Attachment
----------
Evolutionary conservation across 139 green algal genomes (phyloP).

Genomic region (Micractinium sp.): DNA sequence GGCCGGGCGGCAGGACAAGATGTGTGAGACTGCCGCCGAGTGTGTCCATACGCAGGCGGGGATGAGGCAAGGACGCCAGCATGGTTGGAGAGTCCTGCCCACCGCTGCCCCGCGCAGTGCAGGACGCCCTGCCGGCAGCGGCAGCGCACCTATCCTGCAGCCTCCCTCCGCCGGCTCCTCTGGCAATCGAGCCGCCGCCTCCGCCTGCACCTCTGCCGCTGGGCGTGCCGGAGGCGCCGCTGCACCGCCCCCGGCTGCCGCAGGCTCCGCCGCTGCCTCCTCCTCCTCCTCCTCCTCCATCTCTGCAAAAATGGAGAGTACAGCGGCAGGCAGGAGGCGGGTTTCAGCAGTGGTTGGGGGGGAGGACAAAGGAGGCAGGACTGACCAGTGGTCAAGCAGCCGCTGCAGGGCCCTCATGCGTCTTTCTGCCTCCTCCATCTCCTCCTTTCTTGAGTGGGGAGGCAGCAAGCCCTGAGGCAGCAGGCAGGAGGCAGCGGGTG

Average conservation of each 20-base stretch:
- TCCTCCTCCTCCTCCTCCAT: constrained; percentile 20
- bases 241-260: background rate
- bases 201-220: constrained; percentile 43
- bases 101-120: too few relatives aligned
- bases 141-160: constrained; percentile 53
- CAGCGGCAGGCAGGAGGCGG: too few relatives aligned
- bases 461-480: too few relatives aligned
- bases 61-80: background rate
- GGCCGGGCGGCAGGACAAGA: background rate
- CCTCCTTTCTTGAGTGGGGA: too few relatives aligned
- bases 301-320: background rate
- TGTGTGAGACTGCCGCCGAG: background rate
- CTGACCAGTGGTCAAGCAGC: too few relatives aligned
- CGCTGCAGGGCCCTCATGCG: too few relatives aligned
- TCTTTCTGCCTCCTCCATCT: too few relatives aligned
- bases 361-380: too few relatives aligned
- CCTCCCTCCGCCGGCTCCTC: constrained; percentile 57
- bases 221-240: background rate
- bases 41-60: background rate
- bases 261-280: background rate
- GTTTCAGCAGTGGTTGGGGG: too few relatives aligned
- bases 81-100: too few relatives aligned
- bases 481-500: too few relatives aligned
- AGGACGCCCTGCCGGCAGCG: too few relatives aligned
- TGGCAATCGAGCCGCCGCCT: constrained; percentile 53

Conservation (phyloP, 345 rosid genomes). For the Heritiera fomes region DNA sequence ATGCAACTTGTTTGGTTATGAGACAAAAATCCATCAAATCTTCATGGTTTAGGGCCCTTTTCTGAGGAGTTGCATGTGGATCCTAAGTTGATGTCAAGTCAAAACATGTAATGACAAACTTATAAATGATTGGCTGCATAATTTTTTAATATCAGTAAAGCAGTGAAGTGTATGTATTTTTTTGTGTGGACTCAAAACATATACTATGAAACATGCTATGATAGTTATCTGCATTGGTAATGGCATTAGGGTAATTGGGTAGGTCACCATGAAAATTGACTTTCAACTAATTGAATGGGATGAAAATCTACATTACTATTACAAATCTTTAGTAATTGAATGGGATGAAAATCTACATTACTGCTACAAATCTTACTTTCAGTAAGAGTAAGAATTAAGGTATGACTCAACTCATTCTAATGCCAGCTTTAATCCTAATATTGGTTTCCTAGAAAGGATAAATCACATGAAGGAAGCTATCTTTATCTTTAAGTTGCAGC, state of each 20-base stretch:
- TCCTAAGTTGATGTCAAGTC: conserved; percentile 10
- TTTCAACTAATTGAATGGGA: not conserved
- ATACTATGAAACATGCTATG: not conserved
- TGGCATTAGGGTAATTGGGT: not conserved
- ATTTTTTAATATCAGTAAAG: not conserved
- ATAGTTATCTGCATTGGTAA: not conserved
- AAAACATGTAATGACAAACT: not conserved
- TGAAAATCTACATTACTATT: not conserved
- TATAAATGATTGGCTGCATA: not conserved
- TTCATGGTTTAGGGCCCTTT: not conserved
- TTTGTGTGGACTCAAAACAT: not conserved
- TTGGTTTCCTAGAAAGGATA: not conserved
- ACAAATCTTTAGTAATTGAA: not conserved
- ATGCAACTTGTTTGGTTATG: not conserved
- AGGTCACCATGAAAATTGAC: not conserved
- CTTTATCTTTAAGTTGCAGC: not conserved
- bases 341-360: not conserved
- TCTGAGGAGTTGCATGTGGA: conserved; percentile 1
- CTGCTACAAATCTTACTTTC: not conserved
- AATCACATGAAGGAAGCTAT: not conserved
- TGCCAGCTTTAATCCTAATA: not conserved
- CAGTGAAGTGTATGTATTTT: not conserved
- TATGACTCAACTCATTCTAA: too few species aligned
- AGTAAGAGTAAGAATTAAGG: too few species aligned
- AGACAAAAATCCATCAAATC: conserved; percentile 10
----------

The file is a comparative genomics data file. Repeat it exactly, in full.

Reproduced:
Evolutionary conservation across 139 green algal genomes (phyloP).

Genomic region (Micractinium sp.): DNA sequence GGCCGGGCGGCAGGACAAGATGTGTGAGACTGCCGCCGAGTGTGTCCATACGCAGGCGGGGATGAGGCAAGGACGCCAGCATGGTTGGAGAGTCCTGCCCACCGCTGCCCCGCGCAGTGCAGGACGCCCTGCCGGCAGCGGCAGCGCACCTATCCTGCAGCCTCCCTCCGCCGGCTCCTCTGGCAATCGAGCCGCCGCCTCCGCCTGCACCTCTGCCGCTGGGCGTGCCGGAGGCGCCGCTGCACCGCCCCCGGCTGCCGCAGGCTCCGCCGCTGCCTCCTCCTCCTCCTCCTCCTCCATCTCTGCAAAAATGGAGAGTACAGCGGCAGGCAGGAGGCGGGTTTCAGCAGTGGTTGGGGGGGAGGACAAAGGAGGCAGGACTGACCAGTGGTCAAGCAGCCGCTGCAGGGCCCTCATGCGTCTTTCTGCCTCCTCCATCTCCTCCTTTCTTGAGTGGGGAGGCAGCAAGCCCTGAGGCAGCAGGCAGGAGGCAGCGGGTG

Average conservation of each 20-base stretch:
- TCCTCCTCCTCCTCCTCCAT: constrained; percentile 20
- bases 241-260: background rate
- bases 201-220: constrained; percentile 43
- bases 101-120: too few relatives aligned
- bases 141-160: constrained; percentile 53
- CAGCGGCAGGCAGGAGGCGG: too few relatives aligned
- bases 461-480: too few relatives aligned
- bases 61-80: background rate
- GGCCGGGCGGCAGGACAAGA: background rate
- CCTCCTTTCTTGAGTGGGGA: too few relatives aligned
- bases 301-320: background rate
- TGTGTGAGACTGCCGCCGAG: background rate
- CTGACCAGTGGTCAAGCAGC: too few relatives aligned
- CGCTGCAGGGCCCTCATGCG: too few relatives aligned
- TCTTTCTGCCTCCTCCATCT: too few relatives aligned
- bases 361-380: too few relatives aligned
- CCTCCCTCCGCCGGCTCCTC: constrained; percentile 57
- bases 221-240: background rate
- bases 41-60: background rate
- bases 261-280: background rate
- GTTTCAGCAGTGGTTGGGGG: too few relatives aligned
- bases 81-100: too few relatives aligned
- bases 481-500: too few relatives aligned
- AGGACGCCCTGCCGGCAGCG: too few relatives aligned
- TGGCAATCGAGCCGCCGCCT: constrained; percentile 53

Conservation (phyloP, 345 rosid genomes). For the Heritiera fomes region DNA sequence ATGCAACTTGTTTGGTTATGAGACAAAAATCCATCAAATCTTCATGGTTTAGGGCCCTTTTCTGAGGAGTTGCATGTGGATCCTAAGTTGATGTCAAGTCAAAACATGTAATGACAAACTTATAAATGATTGGCTGCATAATTTTTTAATATCAGTAAAGCAGTGAAGTGTATGTATTTTTTTGTGTGGACTCAAAACATATACTATGAAACATGCTATGATAGTTATCTGCATTGGTAATGGCATTAGGGTAATTGGGTAGGTCACCATGAAAATTGACTTTCAACTAATTGAATGGGATGAAAATCTACATTACTATTACAAATCTTTAGTAATTGAATGGGATGAAAATCTACATTACTGCTACAAATCTTACTTTCAGTAAGAGTAAGAATTAAGGTATGACTCAACTCATTCTAATGCCAGCTTTAATCCTAATATTGGTTTCCTAGAAAGGATAAATCACATGAAGGAAGCTATCTTTATCTTTAAGTTGCAGC, state of each 20-base stretch:
- TCCTAAGTTGATGTCAAGTC: conserved; percentile 10
- TTTCAACTAATTGAATGGGA: not conserved
- ATACTATGAAACATGCTATG: not conserved
- TGGCATTAGGGTAATTGGGT: not conserved
- ATTTTTTAATATCAGTAAAG: not conserved
- ATAGTTATCTGCATTGGTAA: not conserved
- AAAACATGTAATGACAAACT: not conserved
- TGAAAATCTACATTACTATT: not conserved
- TATAAATGATTGGCTGCATA: not conserved
- TTCATGGTTTAGGGCCCTTT: not conserved
- TTTGTGTGGACTCAAAACAT: not conserved
- TTGGTTTCCTAGAAAGGATA: not conserved
- ACAAATCTTTAGTAATTGAA: not conserved
- ATGCAACTTGTTTGGTTATG: not conserved
- AGGTCACCATGAAAATTGAC: not conserved
- CTTTATCTTTAAGTTGCAGC: not conserved
- bases 341-360: not conserved
- TCTGAGGAGTTGCATGTGGA: conserved; percentile 1
- CTGCTACAAATCTTACTTTC: not conserved
- AATCACATGAAGGAAGCTAT: not conserved
- TGCCAGCTTTAATCCTAATA: not conserved
- CAGTGAAGTGTATGTATTTT: not conserved
- TATGACTCAACTCATTCTAA: too few species aligned
- AGTAAGAGTAAGAATTAAGG: too few species aligned
- AGACAAAAATCCATCAAATC: conserved; percentile 10